the new toy scientists: Lego releases new range of female minifigures
Lego has just announced the creation of a set of female scientists ready to be sold in their Series 11 Lego Minifigures. The toys will feature female scientists and their lab tools will be devoid of the colour pink. The idea had been submitted by Stockholm geochemist Dr. Ellen Kooijman and won over many other ideas when put to vote at Lego Ideas, which is where the public vote on project proposals for future Lego toys. But the question that struck me when I heard about this was: why didn’t this happen sooner?
Female scientists have been around since before Lego was branded and yet they are only releasing these toys now. Mattel beat them to the scientific bang when they added palaeontologist, computer engineer and architect to Barbie’s list of careers, but they were criticised for these career choices because they were still viewed as too pretty and too pink to be taken seriously. Nowadays, these particular Barbies are near impossible to find on store shelves.
But that’s not to say that Lego didn’t try to sell these types of toys.
In the past, Lego released scientific-related Lego toys but these were not popular due to their lack of detail and reliance on stereotypes. They were engineers with nerd glasses and scientists portrayed as crazy haired and, frankly, evil, which didn’t exactly show the scientific community in a positive light.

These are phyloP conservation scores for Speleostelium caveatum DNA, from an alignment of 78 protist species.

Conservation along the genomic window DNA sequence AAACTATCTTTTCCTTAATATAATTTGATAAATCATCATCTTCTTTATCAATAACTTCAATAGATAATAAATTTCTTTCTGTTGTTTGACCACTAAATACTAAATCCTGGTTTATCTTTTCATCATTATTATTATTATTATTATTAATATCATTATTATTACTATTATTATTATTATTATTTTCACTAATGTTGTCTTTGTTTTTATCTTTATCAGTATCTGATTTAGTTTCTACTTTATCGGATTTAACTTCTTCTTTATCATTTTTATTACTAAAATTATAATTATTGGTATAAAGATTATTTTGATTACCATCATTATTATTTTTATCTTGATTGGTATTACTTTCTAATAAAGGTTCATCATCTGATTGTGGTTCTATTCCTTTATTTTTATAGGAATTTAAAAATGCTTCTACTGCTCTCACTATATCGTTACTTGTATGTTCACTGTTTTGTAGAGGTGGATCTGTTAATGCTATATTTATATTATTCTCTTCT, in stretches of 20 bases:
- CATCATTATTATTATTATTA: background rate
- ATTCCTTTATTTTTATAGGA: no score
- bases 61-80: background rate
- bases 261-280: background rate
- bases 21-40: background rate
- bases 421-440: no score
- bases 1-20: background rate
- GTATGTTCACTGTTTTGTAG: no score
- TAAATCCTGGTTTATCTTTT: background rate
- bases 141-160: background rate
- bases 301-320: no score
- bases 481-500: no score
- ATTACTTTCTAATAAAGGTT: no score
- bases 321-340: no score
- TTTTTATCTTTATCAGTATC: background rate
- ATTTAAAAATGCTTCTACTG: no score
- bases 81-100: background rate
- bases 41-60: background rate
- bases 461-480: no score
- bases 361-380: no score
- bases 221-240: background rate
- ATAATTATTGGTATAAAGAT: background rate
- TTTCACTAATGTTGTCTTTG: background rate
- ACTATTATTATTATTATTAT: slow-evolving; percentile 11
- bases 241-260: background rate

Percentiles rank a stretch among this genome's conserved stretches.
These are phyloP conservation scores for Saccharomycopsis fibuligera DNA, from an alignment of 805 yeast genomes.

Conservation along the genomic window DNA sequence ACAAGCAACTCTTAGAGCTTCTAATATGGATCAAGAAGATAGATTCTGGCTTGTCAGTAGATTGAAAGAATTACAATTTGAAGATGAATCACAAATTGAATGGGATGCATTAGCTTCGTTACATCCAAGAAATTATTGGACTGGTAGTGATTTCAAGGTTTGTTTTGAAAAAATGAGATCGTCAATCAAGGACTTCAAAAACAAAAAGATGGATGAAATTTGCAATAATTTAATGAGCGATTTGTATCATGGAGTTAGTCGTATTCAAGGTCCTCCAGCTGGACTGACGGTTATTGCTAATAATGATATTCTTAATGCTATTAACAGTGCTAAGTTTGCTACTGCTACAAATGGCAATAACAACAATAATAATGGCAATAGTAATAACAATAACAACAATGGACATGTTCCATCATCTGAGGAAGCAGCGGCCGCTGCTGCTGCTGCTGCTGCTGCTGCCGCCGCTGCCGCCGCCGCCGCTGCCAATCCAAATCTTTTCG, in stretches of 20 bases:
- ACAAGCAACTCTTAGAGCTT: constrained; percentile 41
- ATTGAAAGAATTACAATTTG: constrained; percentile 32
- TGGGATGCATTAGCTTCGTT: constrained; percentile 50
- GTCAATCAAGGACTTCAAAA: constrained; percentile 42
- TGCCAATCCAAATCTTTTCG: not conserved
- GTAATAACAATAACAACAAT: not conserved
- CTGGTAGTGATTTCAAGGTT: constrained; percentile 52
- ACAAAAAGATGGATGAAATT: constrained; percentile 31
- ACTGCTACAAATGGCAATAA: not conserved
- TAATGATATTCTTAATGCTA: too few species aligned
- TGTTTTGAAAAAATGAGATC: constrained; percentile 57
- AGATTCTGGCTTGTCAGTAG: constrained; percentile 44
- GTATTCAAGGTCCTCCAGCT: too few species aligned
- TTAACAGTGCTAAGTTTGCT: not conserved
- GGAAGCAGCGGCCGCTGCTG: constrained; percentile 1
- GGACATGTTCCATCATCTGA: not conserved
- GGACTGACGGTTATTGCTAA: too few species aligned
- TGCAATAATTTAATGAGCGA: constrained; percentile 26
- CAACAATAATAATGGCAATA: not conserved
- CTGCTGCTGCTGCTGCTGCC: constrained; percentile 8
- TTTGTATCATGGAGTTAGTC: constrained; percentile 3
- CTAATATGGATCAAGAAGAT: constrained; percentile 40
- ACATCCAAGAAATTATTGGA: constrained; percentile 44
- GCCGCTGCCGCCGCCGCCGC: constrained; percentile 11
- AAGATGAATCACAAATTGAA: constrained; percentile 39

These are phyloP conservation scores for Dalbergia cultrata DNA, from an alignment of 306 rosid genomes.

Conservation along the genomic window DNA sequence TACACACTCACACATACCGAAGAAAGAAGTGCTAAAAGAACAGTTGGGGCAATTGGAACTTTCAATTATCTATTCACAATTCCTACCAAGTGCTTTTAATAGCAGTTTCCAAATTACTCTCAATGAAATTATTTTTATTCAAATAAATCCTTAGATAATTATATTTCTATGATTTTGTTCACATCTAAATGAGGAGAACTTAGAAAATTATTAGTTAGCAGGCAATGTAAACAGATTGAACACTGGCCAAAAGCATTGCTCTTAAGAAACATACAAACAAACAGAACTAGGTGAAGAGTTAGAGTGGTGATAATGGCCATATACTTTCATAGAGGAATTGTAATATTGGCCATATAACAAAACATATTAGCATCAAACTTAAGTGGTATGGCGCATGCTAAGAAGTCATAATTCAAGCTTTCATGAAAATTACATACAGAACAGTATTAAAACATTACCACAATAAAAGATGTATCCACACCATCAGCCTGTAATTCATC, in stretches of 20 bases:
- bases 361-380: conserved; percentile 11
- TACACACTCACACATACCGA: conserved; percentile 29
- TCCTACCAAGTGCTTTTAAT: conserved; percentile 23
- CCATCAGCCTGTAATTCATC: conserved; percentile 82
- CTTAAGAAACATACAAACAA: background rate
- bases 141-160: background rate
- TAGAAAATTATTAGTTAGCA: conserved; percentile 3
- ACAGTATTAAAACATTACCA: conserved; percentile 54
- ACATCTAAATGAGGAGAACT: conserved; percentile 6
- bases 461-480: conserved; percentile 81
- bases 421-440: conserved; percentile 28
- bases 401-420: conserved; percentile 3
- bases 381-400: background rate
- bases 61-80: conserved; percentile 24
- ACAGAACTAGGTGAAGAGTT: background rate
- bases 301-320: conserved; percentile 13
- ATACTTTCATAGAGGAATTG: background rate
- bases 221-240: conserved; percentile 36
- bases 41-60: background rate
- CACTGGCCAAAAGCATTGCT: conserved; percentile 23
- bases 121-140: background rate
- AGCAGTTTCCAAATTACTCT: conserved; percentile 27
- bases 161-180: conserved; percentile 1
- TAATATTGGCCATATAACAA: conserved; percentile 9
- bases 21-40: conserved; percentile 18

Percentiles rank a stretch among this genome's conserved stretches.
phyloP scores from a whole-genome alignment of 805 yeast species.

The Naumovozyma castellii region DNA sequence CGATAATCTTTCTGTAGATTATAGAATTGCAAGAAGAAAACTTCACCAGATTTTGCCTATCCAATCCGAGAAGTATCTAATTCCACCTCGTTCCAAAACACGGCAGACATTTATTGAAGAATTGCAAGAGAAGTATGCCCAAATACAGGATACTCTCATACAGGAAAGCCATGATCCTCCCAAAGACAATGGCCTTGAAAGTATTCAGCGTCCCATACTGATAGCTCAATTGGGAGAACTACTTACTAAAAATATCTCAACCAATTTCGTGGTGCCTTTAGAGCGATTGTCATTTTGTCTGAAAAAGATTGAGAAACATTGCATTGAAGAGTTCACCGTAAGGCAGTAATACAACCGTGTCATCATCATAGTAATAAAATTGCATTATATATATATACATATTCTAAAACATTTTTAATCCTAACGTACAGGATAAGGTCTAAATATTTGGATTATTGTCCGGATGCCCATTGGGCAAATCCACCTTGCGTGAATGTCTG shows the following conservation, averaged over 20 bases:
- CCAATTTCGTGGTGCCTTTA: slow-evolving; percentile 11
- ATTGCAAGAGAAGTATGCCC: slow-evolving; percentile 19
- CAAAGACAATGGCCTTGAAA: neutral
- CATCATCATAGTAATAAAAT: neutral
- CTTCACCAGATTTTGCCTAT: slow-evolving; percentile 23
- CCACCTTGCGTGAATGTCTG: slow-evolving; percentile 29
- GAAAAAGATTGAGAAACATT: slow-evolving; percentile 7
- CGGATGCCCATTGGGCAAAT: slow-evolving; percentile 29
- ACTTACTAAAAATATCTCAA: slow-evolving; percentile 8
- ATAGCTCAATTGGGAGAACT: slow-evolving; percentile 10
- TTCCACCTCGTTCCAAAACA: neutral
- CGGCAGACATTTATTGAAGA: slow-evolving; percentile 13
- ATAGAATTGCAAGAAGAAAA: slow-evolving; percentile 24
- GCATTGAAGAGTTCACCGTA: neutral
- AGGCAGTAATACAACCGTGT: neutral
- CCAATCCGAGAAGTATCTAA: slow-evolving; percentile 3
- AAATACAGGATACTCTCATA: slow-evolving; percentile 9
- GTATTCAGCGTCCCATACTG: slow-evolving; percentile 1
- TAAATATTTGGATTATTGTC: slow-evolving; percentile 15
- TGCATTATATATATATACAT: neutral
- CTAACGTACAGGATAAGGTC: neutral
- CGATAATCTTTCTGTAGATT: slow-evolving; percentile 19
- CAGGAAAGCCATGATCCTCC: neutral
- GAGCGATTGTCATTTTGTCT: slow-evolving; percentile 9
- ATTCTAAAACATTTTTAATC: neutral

These new toy figurines will hopefully usher in positive attitudes towards scientists, especially females. If this set shows promise and there is good interest in the set, more will follow.
But it really comes down to what children want to play with. The issue goes back to marketability of the toys as well as the media’s representation of science: there just aren’t enough positive scientific portrayals in the media for children. Most toys in stores are usually geared towards specific, gendered trend – cars, buildings and robots for boys and Barbie, baking and homemaking for girls. So this scientific set will be released with little to no scientific interest or reinforcements.
Marvel releases action figures of the Avengers and their ensemble, but in the television show Agents of Shield, Jemma Simmons is a bio-chemist and though she is a part of the Marvel Universe, there will be no action figure made to showcase Simmons occupation. The same could also be said for The Big Bang Theory. The show is a network hit with millions tuning in to watch a group of scientists and their lives, but there will not be any Amy Fowler scientist toys available in toy stores, with only comic book stores selling bobble heads of The Big Bang Theory cast.
So Lego has a lot riding on the release of these toys, but this is where it starts. They are taking one small plastic step forward in altering their past of severely criticised gender marketing campaigns, to one of a better female and occupationally equal range of toys. When the Research Institute hits stores in August, there will hopefully be enough interest in the toys to be able to expand the set into other fields.